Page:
Amendments to the BVI Business Companies Act will take effect from 1 January 2023
1. Striking-off and dissolution
BVI companies may be struck off the Register of Companies (the “Register”) in a number of different circumstances but are most often struck because they have failed to pay their annual fees.
Under current legislation, a BVI company that is struck off the Register will not be immediately dissolved; rather it must remain struck off for a continuous period of 7 years before it is dissolved. During this period, the company will retain its legal status, but is incapacitated for 7 years, unless it is brought back to good standing.
However, the new legislation will streamline the rules regarding struck-off companies by abolishing the 7 year period. This means that all newly struck-off companies from 1 January 2023 will be dissolved immediately upon publication of the striking-off by the Registrar of Corporate Affairs (the “Registrar”). Brief transitional arrangements will apply to companies which are currently in a struck-off state.
2. Restoration of struck off and dissolved companies
For companies that are in a dissolved state, the process of restoration will change significantly. Under the current law, a dissolved company can only be restored by court order. Under the new legislation, a fast-track restoration process will be introduced. Such companies may be restored without the need to apply to Court, provided that such application is made within 5 years of the date of dissolution.
3. Publicly available director names
The names of a company’s current directors may be made available publicly on application to the Registrar via the online filing platform, VIRRGIN, of the BVI Financial Services Commission (“FSC”)Only registered users of VIRRGIN will be able to make such applications. There is expected to be an additional cost to the search.
All companies have been required to file their full and up-to-date Register of Directors with the Registrar on a private basis since 2016. Other information from the register of directors will remain private, such as dates of birth, addresses or former directors’ names. It is recommended that you ensure that your Register of Directors filings are correct and up-to-date.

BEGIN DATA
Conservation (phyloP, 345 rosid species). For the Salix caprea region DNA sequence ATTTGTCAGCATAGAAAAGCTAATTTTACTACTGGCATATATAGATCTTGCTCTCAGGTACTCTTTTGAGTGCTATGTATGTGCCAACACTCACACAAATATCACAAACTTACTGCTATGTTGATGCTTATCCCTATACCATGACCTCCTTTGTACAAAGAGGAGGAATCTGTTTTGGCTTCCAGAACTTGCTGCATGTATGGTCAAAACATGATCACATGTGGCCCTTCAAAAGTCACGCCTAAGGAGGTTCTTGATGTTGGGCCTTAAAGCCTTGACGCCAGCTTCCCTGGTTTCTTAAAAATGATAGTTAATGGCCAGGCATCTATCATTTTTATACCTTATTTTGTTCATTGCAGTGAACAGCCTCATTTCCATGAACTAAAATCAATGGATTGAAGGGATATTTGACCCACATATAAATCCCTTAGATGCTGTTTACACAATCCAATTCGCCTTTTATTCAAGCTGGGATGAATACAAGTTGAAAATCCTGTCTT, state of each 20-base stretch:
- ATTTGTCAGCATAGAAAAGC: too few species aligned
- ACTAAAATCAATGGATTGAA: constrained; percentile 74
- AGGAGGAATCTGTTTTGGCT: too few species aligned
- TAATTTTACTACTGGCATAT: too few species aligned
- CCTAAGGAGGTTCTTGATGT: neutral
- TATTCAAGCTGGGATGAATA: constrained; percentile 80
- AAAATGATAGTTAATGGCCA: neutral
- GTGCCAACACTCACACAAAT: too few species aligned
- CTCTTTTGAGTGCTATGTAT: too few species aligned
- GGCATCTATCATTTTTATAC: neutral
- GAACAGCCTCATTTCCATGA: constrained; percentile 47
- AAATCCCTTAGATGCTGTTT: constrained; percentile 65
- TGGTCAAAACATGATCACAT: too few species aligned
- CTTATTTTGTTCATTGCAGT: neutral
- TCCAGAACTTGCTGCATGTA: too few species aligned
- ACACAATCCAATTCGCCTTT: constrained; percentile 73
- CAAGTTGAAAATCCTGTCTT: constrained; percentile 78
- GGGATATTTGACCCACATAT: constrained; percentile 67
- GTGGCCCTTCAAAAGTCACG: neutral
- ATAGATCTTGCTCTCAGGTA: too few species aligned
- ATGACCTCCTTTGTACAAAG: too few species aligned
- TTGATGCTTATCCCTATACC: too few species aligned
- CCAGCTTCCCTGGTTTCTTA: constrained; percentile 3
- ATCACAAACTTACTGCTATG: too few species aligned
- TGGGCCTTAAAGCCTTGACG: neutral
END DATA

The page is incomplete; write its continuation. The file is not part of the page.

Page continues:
4. Financial records and accounts
In addition to existing record keeping obligations, the new legislation requires BVI companies to provide certain financial information, in the form of an annual return, to their Registered Agents. It is expected to consist of a simple balance sheet and profit and loss statement, which will not need to be audited.
An annual return will need to be prepared for each financial year of the company and filed with the Registered Agents within nine months following the end of the financial year to which it relates. The Registered Agents will have an obligation to inform the FSC if it has not received the annual return within 30 days of the due date.
5. Liquidators must have physically lived in the BVI for at least 180 days
The new legislation will require voluntary liquidators must have physically lived in the BVI for at least 180 days, either continuously or in aggregate, prior to their appointment.
The authorities have also taken into account that the establishment of a local liquidator in the location of the company’s main business may bring foreign language or time zone advantages to the business, joint liquidators may also be appointed if only one liquidator meets the residency test.
6. Register of persons with significant control
The new legislation outlines a brief framework by which the BVI might in the future introduce a public register of persons with significant control. This is in line with the previous commitments by the BVI Government to introduce such a register by 2023, subject to certain caveats and qualifications.